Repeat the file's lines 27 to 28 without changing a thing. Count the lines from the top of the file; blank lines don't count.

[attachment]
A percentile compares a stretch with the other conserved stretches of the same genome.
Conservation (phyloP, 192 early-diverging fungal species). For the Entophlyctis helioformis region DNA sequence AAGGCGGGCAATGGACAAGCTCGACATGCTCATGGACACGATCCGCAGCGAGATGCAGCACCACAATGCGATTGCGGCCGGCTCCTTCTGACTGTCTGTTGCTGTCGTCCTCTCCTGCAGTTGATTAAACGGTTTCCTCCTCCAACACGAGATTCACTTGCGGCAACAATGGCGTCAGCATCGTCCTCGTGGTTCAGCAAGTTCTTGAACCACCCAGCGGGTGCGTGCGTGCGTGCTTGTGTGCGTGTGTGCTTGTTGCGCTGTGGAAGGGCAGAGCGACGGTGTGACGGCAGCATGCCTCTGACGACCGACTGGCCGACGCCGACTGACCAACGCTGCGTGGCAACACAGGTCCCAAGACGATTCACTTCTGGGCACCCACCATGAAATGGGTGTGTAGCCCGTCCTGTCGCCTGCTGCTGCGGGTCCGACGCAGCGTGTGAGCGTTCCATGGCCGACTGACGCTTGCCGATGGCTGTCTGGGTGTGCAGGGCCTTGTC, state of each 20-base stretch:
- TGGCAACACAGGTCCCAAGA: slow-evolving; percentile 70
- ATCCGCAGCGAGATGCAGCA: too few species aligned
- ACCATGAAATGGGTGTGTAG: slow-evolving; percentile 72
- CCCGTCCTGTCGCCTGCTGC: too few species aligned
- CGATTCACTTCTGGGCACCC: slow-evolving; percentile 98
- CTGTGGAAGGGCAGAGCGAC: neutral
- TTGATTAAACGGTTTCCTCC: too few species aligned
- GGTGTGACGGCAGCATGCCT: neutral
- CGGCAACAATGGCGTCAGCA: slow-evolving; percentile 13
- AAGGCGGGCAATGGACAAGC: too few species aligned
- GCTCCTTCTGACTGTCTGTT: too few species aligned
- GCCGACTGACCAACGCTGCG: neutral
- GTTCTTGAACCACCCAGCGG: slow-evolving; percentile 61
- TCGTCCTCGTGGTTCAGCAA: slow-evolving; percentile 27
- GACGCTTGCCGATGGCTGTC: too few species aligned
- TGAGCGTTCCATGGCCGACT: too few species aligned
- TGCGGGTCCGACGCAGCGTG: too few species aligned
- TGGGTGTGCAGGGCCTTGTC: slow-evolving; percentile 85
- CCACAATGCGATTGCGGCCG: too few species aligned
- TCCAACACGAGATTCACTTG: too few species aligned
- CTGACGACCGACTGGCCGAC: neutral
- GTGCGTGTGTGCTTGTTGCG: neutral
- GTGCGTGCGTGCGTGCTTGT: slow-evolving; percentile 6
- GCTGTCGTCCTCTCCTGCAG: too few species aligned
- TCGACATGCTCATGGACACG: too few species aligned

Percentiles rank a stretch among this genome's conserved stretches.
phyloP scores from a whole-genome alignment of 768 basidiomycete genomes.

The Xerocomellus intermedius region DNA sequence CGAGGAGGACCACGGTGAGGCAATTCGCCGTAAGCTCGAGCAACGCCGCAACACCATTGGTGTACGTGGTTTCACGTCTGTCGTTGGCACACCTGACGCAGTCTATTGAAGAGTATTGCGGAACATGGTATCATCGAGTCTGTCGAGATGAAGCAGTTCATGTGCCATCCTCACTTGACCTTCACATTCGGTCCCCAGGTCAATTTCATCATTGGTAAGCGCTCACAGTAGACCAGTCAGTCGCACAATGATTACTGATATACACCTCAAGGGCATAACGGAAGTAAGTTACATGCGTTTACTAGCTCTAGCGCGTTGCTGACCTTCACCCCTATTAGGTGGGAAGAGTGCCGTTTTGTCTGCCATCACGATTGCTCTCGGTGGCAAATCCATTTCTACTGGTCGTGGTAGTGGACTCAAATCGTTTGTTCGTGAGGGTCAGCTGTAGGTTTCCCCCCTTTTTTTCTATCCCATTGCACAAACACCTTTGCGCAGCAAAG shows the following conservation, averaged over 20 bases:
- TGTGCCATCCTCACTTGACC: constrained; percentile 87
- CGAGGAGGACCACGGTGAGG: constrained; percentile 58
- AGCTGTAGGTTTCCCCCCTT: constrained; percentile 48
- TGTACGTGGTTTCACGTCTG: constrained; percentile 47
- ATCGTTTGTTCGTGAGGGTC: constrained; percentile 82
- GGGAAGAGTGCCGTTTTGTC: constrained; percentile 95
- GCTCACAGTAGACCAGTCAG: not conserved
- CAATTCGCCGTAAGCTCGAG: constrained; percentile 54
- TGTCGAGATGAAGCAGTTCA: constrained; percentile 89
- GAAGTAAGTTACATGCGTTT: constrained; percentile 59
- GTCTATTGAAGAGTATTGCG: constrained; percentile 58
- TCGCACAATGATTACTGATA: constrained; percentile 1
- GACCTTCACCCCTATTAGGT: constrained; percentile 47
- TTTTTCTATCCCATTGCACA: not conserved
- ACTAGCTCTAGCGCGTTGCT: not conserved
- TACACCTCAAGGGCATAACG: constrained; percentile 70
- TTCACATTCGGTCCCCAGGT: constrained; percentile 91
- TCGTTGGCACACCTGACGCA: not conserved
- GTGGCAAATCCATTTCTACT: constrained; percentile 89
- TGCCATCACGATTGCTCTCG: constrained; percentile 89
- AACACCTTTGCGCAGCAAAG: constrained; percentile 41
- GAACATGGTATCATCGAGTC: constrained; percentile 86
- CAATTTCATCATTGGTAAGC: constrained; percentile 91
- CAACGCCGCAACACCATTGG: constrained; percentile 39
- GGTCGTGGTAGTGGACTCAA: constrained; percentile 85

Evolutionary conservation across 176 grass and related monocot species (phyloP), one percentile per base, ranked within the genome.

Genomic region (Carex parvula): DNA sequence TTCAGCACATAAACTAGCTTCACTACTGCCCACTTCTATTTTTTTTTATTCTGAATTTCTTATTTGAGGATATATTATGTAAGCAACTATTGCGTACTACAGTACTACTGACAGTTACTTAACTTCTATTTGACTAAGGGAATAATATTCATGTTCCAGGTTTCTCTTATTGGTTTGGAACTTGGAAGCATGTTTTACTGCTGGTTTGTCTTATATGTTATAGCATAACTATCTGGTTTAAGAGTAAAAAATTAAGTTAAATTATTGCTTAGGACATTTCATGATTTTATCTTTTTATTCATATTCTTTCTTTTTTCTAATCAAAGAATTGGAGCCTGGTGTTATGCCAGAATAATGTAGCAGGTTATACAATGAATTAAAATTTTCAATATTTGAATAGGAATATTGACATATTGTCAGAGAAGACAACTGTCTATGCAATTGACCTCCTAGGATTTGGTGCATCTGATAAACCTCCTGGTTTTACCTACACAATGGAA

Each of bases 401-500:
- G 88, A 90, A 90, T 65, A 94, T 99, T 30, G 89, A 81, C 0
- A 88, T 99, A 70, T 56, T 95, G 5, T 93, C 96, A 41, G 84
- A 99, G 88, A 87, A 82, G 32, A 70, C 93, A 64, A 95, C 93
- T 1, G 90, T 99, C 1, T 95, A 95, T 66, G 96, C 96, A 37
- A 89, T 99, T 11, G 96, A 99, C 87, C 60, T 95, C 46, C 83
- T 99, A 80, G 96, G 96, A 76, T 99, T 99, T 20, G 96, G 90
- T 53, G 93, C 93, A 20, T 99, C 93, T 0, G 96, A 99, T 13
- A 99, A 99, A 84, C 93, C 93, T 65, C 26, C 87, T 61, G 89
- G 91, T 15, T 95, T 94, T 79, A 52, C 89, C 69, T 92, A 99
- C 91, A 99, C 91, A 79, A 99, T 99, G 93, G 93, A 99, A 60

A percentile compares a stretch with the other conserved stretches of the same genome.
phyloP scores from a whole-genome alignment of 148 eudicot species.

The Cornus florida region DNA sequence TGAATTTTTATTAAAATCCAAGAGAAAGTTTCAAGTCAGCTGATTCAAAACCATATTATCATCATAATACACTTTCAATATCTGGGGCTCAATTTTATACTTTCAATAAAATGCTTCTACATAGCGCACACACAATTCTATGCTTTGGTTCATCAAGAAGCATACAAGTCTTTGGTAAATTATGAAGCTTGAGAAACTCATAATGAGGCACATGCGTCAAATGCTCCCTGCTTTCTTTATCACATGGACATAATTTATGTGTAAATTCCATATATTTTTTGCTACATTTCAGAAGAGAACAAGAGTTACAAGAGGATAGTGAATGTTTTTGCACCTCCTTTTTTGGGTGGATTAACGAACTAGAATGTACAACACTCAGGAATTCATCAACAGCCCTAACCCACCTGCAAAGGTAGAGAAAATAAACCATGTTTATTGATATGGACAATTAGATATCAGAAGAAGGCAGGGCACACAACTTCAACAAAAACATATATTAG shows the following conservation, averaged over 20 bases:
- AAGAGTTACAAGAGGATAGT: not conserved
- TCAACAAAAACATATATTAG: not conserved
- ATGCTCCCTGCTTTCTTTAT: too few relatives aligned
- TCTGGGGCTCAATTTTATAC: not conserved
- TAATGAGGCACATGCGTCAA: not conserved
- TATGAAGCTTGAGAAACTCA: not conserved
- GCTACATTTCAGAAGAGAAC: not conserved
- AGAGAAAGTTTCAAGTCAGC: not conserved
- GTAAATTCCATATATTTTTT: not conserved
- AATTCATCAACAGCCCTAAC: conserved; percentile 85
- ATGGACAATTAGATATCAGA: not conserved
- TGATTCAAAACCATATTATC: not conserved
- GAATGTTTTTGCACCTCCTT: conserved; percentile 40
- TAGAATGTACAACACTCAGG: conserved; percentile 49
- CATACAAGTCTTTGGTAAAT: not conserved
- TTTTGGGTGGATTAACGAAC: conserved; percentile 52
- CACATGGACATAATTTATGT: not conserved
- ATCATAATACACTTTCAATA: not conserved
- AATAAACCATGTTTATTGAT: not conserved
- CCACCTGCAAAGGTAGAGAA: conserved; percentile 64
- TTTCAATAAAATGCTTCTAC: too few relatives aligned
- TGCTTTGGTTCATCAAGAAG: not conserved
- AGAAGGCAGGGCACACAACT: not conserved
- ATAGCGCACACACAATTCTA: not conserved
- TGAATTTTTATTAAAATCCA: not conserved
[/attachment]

- TCGACATGCTCATGGACACG: too few species aligned

Percentiles rank a stretch among this genome's conserved stretches.